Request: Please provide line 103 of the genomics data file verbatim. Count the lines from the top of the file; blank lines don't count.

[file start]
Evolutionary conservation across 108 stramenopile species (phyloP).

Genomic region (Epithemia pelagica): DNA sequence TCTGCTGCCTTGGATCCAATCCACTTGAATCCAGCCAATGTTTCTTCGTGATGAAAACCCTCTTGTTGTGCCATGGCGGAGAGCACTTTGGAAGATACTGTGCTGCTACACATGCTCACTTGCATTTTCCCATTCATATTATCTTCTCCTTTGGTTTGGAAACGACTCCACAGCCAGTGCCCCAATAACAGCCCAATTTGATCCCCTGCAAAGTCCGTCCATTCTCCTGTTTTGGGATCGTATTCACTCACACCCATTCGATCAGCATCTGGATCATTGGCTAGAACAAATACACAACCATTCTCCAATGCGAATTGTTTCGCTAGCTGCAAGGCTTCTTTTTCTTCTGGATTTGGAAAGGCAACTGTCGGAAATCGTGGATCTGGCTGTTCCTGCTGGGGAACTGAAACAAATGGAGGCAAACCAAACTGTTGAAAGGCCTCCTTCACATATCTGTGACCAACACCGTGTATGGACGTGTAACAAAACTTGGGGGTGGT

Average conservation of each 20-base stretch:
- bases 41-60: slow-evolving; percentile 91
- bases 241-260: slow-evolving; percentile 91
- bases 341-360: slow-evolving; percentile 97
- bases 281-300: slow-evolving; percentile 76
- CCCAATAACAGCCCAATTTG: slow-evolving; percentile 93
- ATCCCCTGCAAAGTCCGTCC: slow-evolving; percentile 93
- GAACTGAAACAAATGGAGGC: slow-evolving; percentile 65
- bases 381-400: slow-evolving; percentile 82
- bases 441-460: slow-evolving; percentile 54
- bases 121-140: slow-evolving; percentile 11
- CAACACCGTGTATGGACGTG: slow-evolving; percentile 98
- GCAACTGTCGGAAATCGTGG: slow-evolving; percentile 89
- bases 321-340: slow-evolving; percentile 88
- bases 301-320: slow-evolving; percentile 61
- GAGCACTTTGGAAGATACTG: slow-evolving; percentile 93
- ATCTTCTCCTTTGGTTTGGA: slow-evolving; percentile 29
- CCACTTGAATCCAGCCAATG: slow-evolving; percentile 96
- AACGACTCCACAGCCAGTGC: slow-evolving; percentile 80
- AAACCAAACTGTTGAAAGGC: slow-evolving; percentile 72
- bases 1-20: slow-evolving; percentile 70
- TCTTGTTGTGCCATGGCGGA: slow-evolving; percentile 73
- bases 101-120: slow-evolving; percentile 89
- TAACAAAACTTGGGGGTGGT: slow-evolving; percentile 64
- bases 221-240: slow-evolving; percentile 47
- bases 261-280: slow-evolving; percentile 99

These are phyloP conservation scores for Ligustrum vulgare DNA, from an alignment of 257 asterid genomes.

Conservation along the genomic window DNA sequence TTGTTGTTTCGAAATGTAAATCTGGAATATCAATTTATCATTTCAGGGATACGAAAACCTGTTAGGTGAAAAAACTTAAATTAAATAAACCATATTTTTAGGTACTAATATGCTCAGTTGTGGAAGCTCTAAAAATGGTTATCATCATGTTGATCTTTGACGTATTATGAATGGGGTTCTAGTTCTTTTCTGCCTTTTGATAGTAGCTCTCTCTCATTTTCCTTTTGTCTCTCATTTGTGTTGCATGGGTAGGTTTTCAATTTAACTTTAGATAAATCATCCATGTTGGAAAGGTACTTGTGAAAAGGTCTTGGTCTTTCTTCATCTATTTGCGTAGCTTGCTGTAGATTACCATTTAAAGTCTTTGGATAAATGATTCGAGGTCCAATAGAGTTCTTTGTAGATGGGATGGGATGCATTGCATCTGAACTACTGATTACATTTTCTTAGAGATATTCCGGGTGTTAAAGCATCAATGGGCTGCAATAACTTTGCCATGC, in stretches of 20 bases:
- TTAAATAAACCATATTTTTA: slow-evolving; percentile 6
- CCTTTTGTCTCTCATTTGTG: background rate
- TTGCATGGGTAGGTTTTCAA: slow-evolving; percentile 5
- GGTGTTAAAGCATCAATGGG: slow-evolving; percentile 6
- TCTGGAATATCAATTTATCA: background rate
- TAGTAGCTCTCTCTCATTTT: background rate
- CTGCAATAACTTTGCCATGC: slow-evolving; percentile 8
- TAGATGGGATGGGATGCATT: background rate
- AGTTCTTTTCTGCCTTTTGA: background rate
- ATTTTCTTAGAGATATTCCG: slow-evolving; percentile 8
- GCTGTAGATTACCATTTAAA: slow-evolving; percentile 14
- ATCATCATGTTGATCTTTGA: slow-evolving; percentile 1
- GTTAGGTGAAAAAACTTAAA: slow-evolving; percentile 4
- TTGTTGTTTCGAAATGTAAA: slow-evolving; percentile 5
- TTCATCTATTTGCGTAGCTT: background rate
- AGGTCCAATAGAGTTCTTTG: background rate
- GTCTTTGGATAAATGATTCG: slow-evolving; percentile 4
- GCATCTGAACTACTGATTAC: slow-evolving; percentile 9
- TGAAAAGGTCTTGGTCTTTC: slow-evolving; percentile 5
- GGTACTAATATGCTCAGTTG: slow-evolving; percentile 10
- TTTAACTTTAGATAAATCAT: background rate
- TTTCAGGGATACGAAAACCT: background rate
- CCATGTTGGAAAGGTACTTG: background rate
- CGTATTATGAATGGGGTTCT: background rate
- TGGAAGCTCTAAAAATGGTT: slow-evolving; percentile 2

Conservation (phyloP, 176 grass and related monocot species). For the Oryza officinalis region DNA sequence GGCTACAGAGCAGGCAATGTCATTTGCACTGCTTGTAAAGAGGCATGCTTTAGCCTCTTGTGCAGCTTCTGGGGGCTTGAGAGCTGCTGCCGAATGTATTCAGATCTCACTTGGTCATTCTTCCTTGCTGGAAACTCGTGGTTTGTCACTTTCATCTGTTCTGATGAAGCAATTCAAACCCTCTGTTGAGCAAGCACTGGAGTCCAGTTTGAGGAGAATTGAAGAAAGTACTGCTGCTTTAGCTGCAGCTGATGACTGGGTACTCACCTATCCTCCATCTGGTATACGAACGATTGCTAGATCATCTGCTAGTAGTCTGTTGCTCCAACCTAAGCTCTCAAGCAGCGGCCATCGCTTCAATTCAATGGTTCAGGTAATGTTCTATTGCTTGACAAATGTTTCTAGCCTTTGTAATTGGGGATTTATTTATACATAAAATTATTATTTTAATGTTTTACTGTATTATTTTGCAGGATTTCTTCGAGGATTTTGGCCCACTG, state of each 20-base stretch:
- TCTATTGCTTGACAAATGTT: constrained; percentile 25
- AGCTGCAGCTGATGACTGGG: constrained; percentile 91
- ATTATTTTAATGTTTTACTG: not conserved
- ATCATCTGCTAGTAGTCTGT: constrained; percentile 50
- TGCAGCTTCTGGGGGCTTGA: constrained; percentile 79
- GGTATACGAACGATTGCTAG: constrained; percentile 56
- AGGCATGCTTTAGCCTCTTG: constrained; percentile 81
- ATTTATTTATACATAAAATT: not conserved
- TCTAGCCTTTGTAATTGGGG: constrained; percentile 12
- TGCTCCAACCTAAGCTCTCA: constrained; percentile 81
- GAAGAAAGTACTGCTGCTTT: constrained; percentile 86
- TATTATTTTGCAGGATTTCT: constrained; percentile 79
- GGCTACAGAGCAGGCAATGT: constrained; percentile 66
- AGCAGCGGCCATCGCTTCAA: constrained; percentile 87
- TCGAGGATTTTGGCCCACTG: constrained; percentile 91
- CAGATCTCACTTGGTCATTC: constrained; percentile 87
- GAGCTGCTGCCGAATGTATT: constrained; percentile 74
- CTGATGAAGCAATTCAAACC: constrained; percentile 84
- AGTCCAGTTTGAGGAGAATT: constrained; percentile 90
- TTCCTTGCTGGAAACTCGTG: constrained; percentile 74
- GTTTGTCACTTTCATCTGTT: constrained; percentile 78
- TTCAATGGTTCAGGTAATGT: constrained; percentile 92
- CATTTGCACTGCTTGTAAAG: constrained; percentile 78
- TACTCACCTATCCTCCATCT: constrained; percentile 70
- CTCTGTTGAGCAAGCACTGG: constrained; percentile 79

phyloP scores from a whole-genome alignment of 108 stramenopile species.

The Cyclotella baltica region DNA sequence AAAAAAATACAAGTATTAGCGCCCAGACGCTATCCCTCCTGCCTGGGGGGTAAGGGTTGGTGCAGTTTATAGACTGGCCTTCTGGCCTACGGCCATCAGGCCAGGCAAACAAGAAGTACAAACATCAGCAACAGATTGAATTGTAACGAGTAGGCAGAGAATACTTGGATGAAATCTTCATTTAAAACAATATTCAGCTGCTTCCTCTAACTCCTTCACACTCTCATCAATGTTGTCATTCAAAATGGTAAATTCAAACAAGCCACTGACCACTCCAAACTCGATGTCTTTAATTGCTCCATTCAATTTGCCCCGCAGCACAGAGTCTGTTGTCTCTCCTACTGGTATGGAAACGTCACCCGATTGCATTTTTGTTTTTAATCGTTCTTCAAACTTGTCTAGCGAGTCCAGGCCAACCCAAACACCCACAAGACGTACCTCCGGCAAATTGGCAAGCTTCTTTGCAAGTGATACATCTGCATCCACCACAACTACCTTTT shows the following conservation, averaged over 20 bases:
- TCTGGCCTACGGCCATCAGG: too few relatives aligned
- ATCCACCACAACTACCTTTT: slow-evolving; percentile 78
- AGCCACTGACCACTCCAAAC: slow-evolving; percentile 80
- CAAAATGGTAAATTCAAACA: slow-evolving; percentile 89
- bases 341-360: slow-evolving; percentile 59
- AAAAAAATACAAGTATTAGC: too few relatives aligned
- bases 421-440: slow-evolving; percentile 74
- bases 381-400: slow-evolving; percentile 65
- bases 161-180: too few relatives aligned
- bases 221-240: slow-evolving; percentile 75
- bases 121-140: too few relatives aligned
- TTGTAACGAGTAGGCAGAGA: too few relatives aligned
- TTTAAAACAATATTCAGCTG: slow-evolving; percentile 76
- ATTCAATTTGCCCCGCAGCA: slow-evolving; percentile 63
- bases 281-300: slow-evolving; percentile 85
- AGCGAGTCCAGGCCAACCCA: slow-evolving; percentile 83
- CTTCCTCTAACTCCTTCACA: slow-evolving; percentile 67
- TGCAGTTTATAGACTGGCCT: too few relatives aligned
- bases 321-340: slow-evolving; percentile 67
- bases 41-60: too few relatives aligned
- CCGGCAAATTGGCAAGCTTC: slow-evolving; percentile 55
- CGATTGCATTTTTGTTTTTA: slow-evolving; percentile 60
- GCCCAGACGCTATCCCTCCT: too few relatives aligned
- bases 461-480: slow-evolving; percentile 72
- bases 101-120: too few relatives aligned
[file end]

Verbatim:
- bases 41-60: too few relatives aligned